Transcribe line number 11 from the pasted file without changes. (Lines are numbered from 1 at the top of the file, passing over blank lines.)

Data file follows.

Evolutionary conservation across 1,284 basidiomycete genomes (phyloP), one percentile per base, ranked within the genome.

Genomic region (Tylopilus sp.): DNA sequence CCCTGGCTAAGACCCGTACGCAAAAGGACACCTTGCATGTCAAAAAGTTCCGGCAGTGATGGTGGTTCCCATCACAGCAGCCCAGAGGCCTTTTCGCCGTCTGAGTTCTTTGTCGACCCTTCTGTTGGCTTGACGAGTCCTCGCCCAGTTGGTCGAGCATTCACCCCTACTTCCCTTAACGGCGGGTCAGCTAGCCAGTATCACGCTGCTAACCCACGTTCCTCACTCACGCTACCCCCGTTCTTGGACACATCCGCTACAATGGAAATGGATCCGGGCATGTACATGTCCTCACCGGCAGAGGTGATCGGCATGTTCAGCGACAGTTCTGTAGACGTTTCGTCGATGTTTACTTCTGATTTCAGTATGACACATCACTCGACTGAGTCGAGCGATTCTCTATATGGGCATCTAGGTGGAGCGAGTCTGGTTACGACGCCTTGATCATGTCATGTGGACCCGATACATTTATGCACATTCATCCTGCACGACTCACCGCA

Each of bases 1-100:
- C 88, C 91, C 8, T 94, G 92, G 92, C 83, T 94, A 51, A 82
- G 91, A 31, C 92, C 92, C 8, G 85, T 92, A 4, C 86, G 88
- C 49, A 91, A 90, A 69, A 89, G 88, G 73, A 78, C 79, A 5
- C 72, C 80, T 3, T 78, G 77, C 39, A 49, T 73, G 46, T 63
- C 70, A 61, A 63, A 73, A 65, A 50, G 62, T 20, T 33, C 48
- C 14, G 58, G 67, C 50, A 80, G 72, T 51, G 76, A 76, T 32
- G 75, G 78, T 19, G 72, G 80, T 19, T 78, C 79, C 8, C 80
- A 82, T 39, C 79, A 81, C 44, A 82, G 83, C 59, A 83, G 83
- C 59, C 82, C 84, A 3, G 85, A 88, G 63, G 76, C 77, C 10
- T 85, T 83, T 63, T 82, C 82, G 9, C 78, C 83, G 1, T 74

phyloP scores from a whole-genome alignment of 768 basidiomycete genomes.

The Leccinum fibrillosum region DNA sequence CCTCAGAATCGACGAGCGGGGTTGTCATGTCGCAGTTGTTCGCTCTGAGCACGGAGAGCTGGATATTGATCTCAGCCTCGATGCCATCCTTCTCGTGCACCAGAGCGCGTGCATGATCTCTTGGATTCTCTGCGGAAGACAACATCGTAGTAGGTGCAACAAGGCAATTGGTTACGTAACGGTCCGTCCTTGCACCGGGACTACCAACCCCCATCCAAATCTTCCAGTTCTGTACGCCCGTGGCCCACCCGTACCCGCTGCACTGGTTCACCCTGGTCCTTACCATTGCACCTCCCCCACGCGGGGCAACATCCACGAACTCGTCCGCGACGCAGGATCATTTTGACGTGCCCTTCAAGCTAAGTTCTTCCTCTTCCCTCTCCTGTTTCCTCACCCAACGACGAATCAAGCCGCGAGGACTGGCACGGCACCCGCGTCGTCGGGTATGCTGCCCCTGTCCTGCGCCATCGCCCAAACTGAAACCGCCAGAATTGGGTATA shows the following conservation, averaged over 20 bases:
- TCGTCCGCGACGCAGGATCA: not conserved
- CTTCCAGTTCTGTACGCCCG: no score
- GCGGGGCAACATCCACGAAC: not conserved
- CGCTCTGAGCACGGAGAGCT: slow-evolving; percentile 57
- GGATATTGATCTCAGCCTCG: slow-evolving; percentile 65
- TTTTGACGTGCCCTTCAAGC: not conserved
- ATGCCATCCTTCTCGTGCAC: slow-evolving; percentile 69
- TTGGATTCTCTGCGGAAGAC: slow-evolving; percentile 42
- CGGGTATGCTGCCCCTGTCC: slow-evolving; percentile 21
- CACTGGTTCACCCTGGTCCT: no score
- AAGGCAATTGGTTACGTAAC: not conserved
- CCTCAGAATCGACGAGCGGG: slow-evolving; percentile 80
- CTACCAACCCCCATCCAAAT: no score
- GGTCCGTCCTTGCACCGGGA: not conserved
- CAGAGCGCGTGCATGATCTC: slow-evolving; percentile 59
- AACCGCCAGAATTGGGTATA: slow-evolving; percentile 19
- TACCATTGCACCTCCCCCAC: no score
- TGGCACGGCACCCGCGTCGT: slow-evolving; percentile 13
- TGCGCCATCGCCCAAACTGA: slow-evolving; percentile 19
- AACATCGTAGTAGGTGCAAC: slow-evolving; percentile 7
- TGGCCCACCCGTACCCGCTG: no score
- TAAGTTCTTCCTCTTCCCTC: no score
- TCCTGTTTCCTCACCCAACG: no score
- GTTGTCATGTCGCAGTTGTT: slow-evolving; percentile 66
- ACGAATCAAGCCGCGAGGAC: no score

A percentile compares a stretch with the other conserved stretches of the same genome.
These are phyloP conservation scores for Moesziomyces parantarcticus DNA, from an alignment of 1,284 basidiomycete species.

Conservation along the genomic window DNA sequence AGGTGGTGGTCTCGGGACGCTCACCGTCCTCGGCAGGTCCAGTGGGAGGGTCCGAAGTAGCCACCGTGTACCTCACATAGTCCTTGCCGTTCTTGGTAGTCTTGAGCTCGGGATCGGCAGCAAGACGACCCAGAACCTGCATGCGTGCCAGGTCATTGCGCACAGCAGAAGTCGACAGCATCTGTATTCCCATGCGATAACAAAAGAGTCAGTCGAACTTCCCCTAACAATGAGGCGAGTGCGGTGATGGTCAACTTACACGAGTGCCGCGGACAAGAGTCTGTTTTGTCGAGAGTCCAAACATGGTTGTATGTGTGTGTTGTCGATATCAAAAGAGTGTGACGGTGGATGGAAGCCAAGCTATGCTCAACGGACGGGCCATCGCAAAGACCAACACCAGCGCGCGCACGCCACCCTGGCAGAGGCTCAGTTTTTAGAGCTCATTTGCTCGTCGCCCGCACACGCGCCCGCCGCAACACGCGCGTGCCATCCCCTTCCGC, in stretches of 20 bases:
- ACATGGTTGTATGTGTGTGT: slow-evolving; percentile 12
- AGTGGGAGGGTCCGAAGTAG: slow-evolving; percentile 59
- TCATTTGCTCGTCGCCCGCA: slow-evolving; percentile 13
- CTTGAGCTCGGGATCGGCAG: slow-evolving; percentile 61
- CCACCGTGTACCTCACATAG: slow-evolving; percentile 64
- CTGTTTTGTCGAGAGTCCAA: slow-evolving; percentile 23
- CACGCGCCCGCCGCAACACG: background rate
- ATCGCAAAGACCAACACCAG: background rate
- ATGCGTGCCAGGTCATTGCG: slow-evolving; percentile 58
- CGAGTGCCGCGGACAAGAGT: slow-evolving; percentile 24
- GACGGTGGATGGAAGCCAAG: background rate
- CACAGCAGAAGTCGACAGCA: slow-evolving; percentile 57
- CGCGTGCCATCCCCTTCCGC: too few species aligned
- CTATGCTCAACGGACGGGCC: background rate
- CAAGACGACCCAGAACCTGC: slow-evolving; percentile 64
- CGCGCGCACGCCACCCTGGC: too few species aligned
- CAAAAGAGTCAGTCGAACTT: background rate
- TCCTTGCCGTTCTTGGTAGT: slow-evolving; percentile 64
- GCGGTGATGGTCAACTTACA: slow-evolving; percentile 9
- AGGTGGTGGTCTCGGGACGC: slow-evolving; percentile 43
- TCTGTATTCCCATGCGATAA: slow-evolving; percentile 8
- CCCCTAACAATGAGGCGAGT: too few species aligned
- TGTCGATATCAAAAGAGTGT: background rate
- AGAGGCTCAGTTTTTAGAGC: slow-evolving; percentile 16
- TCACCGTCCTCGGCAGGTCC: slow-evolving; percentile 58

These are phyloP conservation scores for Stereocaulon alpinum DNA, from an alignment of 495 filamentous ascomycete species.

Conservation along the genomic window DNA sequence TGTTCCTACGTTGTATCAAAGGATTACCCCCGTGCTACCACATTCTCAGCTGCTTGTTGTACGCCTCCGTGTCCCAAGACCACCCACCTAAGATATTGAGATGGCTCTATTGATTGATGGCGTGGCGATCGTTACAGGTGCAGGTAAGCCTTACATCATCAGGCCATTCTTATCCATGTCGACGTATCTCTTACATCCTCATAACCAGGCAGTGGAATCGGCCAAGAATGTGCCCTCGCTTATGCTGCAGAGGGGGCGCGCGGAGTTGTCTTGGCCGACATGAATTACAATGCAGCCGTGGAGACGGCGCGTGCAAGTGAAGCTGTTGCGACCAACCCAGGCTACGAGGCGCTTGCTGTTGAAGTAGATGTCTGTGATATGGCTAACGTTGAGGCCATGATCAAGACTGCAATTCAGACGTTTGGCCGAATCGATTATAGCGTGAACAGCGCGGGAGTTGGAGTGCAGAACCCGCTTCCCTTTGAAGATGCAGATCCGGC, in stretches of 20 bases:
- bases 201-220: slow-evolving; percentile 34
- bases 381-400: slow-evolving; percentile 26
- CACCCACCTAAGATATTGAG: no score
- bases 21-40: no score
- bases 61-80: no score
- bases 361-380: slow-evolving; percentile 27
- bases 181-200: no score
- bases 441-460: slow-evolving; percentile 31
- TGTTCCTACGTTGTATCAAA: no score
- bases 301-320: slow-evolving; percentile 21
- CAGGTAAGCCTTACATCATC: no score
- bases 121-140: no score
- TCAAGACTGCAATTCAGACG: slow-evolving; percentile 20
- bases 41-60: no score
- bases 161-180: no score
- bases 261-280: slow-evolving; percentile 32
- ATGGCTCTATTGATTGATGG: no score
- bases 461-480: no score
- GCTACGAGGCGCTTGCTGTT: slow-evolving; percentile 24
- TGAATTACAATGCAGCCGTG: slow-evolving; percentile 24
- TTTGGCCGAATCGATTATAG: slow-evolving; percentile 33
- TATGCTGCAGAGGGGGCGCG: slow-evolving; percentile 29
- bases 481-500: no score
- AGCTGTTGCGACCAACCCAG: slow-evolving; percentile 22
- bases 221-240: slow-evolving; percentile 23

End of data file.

- A 82, T 39, C 79, A 81, C 44, A 82, G 83, C 59, A 83, G 83